The Rebellion of the “Exploited” Workers
During 1956 and early 1957, the fight against racket unions exploded on the New York and national scene. At the national level federal authorities led the effort in part as an effort by pro-business groups to weaken militant unionism. But in New York this movement connected initially disparate interests, bringing together groups that had made efforts to improve the status of Puerto Rican workers but had not yet coalesced. By the summer of 1957, worker insurgency and interventions from multiple actors had exploded into a dizzying daily narrative. At the factory level, the movement had no central leadership and involved thousands of workers and dozens of leaders and institutional actors. This was just the start. Puerto Rican workers mobilized pickets, met with journalists and lawyers, migration division staff, filed NLRB petitions, scuffled with police and managed the tremendous workplace demands of organizing, often clandestinely, petitions, protests, strike plans and rebellions aimed at both the bosses and the union. The list of actions is impressive, as well as the commitment by both workers and their allies to rid themselves of a sinister threat that not only diminished the wages of the “exploited” workers but threatened the image and politics of the entire labor movement.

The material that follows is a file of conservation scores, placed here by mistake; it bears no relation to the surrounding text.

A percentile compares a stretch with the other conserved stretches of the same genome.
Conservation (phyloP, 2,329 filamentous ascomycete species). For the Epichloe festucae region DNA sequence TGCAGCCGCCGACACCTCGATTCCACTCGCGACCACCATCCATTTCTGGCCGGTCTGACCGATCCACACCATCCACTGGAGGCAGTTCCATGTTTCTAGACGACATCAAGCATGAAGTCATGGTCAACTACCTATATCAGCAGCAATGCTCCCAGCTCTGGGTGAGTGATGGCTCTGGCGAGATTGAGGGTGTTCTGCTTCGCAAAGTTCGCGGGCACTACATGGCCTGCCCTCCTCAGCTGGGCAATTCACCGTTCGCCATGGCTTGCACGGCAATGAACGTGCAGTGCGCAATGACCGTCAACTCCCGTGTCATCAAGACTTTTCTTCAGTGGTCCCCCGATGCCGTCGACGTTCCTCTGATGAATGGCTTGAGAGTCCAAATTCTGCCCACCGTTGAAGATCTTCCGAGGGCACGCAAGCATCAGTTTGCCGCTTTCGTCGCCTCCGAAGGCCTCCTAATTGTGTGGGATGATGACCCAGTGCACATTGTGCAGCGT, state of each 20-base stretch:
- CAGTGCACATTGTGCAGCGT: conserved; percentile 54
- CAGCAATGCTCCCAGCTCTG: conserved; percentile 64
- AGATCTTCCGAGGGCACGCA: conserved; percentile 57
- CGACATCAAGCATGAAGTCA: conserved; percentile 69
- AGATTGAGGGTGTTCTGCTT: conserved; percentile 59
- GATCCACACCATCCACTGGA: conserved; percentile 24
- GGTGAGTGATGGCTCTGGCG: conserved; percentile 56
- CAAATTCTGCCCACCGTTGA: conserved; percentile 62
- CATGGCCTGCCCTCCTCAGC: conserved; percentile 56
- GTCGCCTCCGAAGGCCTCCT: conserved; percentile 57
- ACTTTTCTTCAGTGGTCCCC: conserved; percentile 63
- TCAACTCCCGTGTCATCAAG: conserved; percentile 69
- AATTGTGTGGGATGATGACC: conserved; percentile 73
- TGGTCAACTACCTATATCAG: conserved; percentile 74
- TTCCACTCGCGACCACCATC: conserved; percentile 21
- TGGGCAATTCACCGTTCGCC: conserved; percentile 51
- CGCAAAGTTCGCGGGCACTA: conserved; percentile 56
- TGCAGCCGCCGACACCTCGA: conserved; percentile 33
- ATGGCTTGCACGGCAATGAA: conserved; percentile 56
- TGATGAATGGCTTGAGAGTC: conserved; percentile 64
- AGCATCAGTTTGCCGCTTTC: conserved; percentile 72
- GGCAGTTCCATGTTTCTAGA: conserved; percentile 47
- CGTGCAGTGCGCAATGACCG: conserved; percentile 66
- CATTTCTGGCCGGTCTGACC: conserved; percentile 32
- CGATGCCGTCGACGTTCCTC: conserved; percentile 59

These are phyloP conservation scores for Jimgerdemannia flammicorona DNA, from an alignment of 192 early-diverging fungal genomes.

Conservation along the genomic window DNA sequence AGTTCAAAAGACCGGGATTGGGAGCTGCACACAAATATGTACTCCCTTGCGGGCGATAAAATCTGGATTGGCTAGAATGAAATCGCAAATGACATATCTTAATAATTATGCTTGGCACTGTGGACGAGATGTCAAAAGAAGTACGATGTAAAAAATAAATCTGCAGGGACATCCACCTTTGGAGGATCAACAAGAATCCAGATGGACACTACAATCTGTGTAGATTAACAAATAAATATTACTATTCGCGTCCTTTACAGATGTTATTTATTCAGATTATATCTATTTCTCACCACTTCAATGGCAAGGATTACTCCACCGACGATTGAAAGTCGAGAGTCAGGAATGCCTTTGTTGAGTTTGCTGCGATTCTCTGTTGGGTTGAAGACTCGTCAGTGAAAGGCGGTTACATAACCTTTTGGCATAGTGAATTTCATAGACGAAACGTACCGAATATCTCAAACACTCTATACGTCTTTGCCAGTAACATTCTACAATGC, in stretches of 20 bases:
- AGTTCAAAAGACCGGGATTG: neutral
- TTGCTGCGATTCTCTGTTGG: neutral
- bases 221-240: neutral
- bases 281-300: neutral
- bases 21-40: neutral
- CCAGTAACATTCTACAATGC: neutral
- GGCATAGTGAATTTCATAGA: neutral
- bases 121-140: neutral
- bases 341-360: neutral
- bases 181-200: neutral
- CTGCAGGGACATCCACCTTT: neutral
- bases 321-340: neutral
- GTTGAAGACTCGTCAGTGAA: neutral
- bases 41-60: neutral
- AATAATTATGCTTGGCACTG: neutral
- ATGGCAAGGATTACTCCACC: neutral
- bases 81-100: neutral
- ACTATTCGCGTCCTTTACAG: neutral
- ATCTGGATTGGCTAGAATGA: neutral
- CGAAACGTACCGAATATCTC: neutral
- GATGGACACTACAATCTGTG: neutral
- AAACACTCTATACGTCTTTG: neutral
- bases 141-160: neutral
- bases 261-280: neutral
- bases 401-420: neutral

The first major intervention by the ACTU developed in early October 1956 at leather products factories Rudees and Morgan’s. Initially both efforts failed as employers were able to break the resolve of many of the workers, even after strikes and pickets were formed. Before the October strike and NLRB decertification filing, workers had organized the “Workers Organizing Committee.” The WOC, led by Juan Hernandez and others, publicly challenged AFL-CIO leadership in September to support their efforts and their insurgency against those who “prey on Puerto Rican workers.” They explained that they “Want to belong to the American labor movement but could never remain a party to this city-wide exploitation of Puerto Rican workers by Lustigman…Help us and other workers who are in the clutches…we are in great fear of our lives, and our bosses who are now instituting speed ups and are firing some of our workers.” That September the NLRB recognized the WOC as a legal union.